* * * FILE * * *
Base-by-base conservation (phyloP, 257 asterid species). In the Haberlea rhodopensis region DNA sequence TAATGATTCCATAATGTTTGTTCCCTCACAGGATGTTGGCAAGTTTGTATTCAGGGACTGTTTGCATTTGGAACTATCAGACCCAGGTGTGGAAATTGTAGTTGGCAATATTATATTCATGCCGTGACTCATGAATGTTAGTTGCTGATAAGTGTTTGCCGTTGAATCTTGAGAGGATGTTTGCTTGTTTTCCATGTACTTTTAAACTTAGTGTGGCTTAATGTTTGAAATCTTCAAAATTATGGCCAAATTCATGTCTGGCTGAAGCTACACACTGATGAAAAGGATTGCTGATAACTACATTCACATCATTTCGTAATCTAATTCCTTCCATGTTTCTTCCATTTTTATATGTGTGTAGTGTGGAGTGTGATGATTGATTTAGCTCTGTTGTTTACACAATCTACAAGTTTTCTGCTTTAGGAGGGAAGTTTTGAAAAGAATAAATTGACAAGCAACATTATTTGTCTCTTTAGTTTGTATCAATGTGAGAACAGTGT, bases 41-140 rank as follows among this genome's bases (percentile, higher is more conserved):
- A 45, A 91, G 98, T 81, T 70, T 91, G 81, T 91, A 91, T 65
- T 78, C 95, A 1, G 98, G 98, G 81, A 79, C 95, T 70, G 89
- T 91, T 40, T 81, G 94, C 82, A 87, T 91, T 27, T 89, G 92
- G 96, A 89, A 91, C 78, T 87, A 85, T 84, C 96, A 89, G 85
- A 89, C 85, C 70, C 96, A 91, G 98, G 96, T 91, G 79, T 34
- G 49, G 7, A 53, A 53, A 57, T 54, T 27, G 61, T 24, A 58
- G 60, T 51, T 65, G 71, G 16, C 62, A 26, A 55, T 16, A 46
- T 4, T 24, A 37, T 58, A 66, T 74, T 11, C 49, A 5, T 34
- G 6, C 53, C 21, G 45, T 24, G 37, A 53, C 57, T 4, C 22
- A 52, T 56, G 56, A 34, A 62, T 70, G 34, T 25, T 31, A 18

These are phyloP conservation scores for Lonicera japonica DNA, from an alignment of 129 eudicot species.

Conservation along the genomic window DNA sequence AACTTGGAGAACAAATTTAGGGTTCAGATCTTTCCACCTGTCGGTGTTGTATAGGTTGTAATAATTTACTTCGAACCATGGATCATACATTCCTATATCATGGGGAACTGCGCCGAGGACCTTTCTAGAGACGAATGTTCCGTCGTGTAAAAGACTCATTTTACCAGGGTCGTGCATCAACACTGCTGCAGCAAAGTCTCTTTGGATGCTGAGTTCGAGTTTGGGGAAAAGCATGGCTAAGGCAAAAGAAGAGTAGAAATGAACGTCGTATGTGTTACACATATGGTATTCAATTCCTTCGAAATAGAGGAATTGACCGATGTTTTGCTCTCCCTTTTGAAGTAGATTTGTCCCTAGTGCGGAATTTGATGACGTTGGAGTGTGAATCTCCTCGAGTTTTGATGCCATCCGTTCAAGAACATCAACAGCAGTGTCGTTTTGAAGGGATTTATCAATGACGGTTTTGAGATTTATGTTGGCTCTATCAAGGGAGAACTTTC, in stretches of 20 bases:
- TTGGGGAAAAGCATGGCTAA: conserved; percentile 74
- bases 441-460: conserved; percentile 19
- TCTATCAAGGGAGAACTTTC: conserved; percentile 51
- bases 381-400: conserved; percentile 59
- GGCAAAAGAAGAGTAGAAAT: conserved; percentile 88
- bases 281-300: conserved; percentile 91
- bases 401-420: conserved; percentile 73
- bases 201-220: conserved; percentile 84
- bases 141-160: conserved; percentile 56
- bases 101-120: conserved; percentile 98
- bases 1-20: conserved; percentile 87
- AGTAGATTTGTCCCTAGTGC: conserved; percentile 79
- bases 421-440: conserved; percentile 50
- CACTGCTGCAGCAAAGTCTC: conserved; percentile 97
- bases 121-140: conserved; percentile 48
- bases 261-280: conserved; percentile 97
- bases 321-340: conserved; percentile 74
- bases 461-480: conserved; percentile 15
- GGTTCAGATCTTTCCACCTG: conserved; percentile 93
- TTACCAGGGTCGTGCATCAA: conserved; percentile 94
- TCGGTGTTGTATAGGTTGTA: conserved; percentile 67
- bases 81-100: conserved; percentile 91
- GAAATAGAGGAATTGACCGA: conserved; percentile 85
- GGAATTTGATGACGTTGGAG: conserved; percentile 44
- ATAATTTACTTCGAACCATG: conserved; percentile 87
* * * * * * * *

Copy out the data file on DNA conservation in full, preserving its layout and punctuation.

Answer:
Base-by-base conservation (phyloP, 257 asterid species). In the Haberlea rhodopensis region DNA sequence TAATGATTCCATAATGTTTGTTCCCTCACAGGATGTTGGCAAGTTTGTATTCAGGGACTGTTTGCATTTGGAACTATCAGACCCAGGTGTGGAAATTGTAGTTGGCAATATTATATTCATGCCGTGACTCATGAATGTTAGTTGCTGATAAGTGTTTGCCGTTGAATCTTGAGAGGATGTTTGCTTGTTTTCCATGTACTTTTAAACTTAGTGTGGCTTAATGTTTGAAATCTTCAAAATTATGGCCAAATTCATGTCTGGCTGAAGCTACACACTGATGAAAAGGATTGCTGATAACTACATTCACATCATTTCGTAATCTAATTCCTTCCATGTTTCTTCCATTTTTATATGTGTGTAGTGTGGAGTGTGATGATTGATTTAGCTCTGTTGTTTACACAATCTACAAGTTTTCTGCTTTAGGAGGGAAGTTTTGAAAAGAATAAATTGACAAGCAACATTATTTGTCTCTTTAGTTTGTATCAATGTGAGAACAGTGT, bases 41-140 rank as follows among this genome's bases (percentile, higher is more conserved):
- A 45, A 91, G 98, T 81, T 70, T 91, G 81, T 91, A 91, T 65
- T 78, C 95, A 1, G 98, G 98, G 81, A 79, C 95, T 70, G 89
- T 91, T 40, T 81, G 94, C 82, A 87, T 91, T 27, T 89, G 92
- G 96, A 89, A 91, C 78, T 87, A 85, T 84, C 96, A 89, G 85
- A 89, C 85, C 70, C 96, A 91, G 98, G 96, T 91, G 79, T 34
- G 49, G 7, A 53, A 53, A 57, T 54, T 27, G 61, T 24, A 58
- G 60, T 51, T 65, G 71, G 16, C 62, A 26, A 55, T 16, A 46
- T 4, T 24, A 37, T 58, A 66, T 74, T 11, C 49, A 5, T 34
- G 6, C 53, C 21, G 45, T 24, G 37, A 53, C 57, T 4, C 22
- A 52, T 56, G 56, A 34, A 62, T 70, G 34, T 25, T 31, A 18

These are phyloP conservation scores for Lonicera japonica DNA, from an alignment of 129 eudicot species.

Conservation along the genomic window DNA sequence AACTTGGAGAACAAATTTAGGGTTCAGATCTTTCCACCTGTCGGTGTTGTATAGGTTGTAATAATTTACTTCGAACCATGGATCATACATTCCTATATCATGGGGAACTGCGCCGAGGACCTTTCTAGAGACGAATGTTCCGTCGTGTAAAAGACTCATTTTACCAGGGTCGTGCATCAACACTGCTGCAGCAAAGTCTCTTTGGATGCTGAGTTCGAGTTTGGGGAAAAGCATGGCTAAGGCAAAAGAAGAGTAGAAATGAACGTCGTATGTGTTACACATATGGTATTCAATTCCTTCGAAATAGAGGAATTGACCGATGTTTTGCTCTCCCTTTTGAAGTAGATTTGTCCCTAGTGCGGAATTTGATGACGTTGGAGTGTGAATCTCCTCGAGTTTTGATGCCATCCGTTCAAGAACATCAACAGCAGTGTCGTTTTGAAGGGATTTATCAATGACGGTTTTGAGATTTATGTTGGCTCTATCAAGGGAGAACTTTC, in stretches of 20 bases:
- TTGGGGAAAAGCATGGCTAA: conserved; percentile 74
- bases 441-460: conserved; percentile 19
- TCTATCAAGGGAGAACTTTC: conserved; percentile 51
- bases 381-400: conserved; percentile 59
- GGCAAAAGAAGAGTAGAAAT: conserved; percentile 88
- bases 281-300: conserved; percentile 91
- bases 401-420: conserved; percentile 73
- bases 201-220: conserved; percentile 84
- bases 141-160: conserved; percentile 56
- bases 101-120: conserved; percentile 98
- bases 1-20: conserved; percentile 87
- AGTAGATTTGTCCCTAGTGC: conserved; percentile 79
- bases 421-440: conserved; percentile 50
- CACTGCTGCAGCAAAGTCTC: conserved; percentile 97
- bases 121-140: conserved; percentile 48
- bases 261-280: conserved; percentile 97
- bases 321-340: conserved; percentile 74
- bases 461-480: conserved; percentile 15
- GGTTCAGATCTTTCCACCTG: conserved; percentile 93
- TTACCAGGGTCGTGCATCAA: conserved; percentile 94
- TCGGTGTTGTATAGGTTGTA: conserved; percentile 67
- bases 81-100: conserved; percentile 91
- GAAATAGAGGAATTGACCGA: conserved; percentile 85
- GGAATTTGATGACGTTGGAG: conserved; percentile 44
- ATAATTTACTTCGAACCATG: conserved; percentile 87